Targeted prevention in primary care aimed at lifestyle-related diseases

a study protocol for a non-randomised pilot study

Lars Bruun Larsen, Anders Larrabee Sønderlund, Jens Søndergaard, Janus Laust Thomsen, Anders Halling, Niels Christian Hvidt, Elisabeth Assing Hvidt, Troels Sune Mønsted, Line Bjørnskov Pedersen, Ewa M. Roos, Pia Vivian Pedersen, Trine Thilsing

Publikation: Bidrag til tidsskriftTidsskriftartikelForskningpeer review

Resumé

Background
The consequences of lifestyle-related disease represent a major burden for the individual as well as for society at large. Individual preventive health checks to the general population have been suggested as a mean to reduce the burden of lifestyle-related diseases, though with mixed evidence on effectiveness. Several systematic reviews, on the other hand, suggest that health checks targeting people at high risk of chronic lifestyle-related diseases may be more effective. The evidence is however very limited. To effectively target people at high risk of lifestyle-related disease, there is a substantial need to advance and implement evidence-based health strategies and interventions that facilitate the identification and management of people at high risk. This paper reports on a non-randomized pilot study carried out to test the acceptability, feasibility and short-term effects of a healthcare intervention in primary care designed to systematically identify persons at risk of developing lifestyle-related disease or who engage in health-risk behavior, and provide targeted and coherent preventive services to these individuals.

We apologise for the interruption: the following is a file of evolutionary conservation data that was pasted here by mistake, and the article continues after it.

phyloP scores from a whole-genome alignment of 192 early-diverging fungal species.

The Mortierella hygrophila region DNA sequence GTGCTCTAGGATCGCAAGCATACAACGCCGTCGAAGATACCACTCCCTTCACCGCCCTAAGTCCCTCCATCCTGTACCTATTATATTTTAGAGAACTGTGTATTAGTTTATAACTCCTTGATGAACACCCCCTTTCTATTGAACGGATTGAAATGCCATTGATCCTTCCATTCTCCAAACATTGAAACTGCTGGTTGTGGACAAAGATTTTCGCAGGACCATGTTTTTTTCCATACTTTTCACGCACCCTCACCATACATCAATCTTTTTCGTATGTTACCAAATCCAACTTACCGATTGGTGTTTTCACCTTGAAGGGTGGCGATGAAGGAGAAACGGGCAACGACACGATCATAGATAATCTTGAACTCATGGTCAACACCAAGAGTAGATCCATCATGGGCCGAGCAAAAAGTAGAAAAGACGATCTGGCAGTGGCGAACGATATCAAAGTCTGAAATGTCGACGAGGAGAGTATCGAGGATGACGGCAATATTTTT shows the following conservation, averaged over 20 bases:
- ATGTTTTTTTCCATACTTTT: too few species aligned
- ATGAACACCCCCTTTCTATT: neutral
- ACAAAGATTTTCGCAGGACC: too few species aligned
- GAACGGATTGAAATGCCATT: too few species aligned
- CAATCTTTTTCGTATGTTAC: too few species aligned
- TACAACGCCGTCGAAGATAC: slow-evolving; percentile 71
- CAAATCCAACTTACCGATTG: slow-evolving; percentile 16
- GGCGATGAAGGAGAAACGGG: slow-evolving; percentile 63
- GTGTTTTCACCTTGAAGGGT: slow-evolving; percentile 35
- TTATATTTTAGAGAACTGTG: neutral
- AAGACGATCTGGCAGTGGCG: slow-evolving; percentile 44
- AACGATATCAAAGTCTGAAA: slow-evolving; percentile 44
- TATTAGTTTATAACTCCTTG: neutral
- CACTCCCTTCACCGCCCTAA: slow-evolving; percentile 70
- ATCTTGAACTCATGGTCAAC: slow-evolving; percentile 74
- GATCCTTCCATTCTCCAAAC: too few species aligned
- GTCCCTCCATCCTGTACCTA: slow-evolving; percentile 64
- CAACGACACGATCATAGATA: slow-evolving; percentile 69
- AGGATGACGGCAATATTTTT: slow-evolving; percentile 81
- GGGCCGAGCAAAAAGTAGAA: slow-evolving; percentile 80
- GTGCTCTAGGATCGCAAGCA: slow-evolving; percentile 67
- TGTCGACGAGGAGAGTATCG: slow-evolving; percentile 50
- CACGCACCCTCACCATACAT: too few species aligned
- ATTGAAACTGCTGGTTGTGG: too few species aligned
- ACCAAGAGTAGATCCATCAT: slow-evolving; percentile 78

Methods
The intervention took place over a three-month period from September 2016 to December 2016. Taking a two-pronged approach, the design included both a joint and a targeted intervention. The former was directed at the entire population, while the latter specifically focused on patients at high risk of a lifestyle-related disease and/or who engage in health-risk behavior. The intervention was facilitated by a digital support system. The evaluation of the pilot will comprise both quantitative and qualitative research methods. All outcome measures are based on validated instruments and aim to provide results pertaining to intervention acceptability, feasibility, and short-term effects.

Discussion
This pilot study will provide a solid empirical base from which to plan and implement a full-scale randomized study with the central aim of determining the efficacy of a preventive health intervention.
OriginalsprogDansk
Artikelnummer4427
TidsskriftBMC Family Practice
Vol/bind19
Udgave nummer124
DOI
StatusUdgivet - 2018

Citer dette

Bruun Larsen, L., Larrabee Sønderlund, A., Søndergaard, J., Laust Thomsen, J., Halling, A., Hvidt, N. C., ... Thilsing, T. (2018). Targeted prevention in primary care aimed at lifestyle-related diseases: a study protocol for a non-randomised pilot study. BMC Family Practice, 19(124), [4427]. https://doi.org/10.1186/s12875-018-0820-8
Bruun Larsen, Lars ; Larrabee Sønderlund, Anders ; Søndergaard, Jens ; Laust Thomsen, Janus ; Halling, Anders ; Hvidt, Niels Christian ; Assing Hvidt, Elisabeth ; Mønsted, Troels Sune ; Bjørnskov Pedersen, Line ; M. Roos, Ewa ; Pedersen, Pia Vivian ; Thilsing, Trine . / Targeted prevention in primary care aimed at lifestyle-related diseases : a study protocol for a non-randomised pilot study. I: BMC Family Practice. 2018 ; Bind 19, Nr. 124.
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title = "Targeted prevention in primary care aimed at lifestyle-related diseases: a study protocol for a non-randomised pilot study",